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Terminator 2: Judgement Day - You Can't See Halon Gas
When Arnold shoots the computer room door open clouds of billowy white gas appear and Dyson says it's the Halon fire system. Halon is a colorless gas. It was CO2.
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eskovan on 01-03-2000
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Rob writes:
Another related point: Halon gas is not itself toxic; rather, it is the fact that it displaces the air that makes it dangerous (technically, it is an asphyxiant). So putting on gas masks wouldn't help - they only filter out harmful vapours, they can't compensate for the lack of oxygen in the air...
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Davo100 writes:
Halon gas is colourless, so is CO2, yet you can clearly the effect of letting off a CO2 fire extinguisher. This is because the sudden release of pressure cools the gas enough for it to start condensing, and so you get a white cloud. the same thing happens with halon. Next time you see a CO2 extinguisher being let off, look closely, and you will see small pieces of dry-ice form in the plume.
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cerberus31 writes:
In my opinion, I don't think halon is colorless. A few weeks ago, someone accidentally set off the halon system of my company's computer room, the whole area was like a big white cloud.
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RonJLow writes:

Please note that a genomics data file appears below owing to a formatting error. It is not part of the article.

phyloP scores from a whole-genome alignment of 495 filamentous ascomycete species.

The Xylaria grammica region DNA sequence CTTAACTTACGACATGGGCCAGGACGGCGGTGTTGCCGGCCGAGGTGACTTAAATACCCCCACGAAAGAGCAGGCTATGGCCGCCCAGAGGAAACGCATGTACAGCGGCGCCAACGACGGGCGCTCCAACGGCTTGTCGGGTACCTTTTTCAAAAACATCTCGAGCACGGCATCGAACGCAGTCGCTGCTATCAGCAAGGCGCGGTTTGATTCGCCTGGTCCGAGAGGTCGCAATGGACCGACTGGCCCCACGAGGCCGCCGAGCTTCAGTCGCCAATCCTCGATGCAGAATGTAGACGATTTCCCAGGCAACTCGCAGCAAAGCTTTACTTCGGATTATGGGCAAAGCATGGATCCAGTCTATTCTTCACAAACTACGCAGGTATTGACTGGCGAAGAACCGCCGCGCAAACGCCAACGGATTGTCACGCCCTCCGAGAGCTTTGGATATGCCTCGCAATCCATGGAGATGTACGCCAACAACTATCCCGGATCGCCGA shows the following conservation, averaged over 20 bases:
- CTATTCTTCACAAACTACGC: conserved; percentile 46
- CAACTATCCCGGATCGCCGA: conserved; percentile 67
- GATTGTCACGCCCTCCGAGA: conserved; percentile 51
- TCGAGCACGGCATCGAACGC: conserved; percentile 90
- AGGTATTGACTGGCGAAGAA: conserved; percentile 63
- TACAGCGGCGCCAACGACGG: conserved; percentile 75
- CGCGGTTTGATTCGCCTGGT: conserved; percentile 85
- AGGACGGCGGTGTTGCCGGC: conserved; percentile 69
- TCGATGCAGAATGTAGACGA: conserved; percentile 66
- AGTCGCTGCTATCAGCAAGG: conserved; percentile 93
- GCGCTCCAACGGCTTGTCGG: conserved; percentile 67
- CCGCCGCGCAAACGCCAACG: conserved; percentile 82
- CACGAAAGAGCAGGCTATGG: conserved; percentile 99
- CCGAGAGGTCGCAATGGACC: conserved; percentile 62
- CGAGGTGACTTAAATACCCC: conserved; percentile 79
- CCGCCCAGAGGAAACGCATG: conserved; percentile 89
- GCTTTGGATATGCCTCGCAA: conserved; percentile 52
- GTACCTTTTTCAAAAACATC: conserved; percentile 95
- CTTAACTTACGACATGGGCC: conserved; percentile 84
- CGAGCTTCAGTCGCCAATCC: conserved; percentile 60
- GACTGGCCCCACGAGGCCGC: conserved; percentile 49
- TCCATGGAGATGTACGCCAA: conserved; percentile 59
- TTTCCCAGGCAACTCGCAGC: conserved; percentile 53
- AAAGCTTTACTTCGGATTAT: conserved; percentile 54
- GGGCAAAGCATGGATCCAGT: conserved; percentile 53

Just as odor is added to Natural Gas by energy companies for safety (so leaks will be detected by human noses), color could be added to a halon system's emission so humans would see to leave the area.
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Jack writes:
I'm guessing they didn't really care because they figured if they used invisible gas the audience would think it was crappy so they used a harmless yet visible gas. It looks cooler than nothing. And then we turn to the "who really gives a crap anyway?" category which I think answers itself. But that is a good point about the gas being invisible, I'll give you credit for that.
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arkane loste writes:
Halon gas is colorless, that's why the halon systems have alarms within the area of protection to get people out. The "gas masks" are breathing tanks (like scuba gear), and are necessary when halon systems cover a large are like that (for those unfortunately caught inside). As for the gas, they used something like CO2 because: 1. They can see it 2. It's fairly harmless (Arnie needed to walk through it) 3. It acts like Halon (CO2 isn't used normally because of storage problems) I used to work on security / fire systems.
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Matrix_Forensics_Laboratories writes: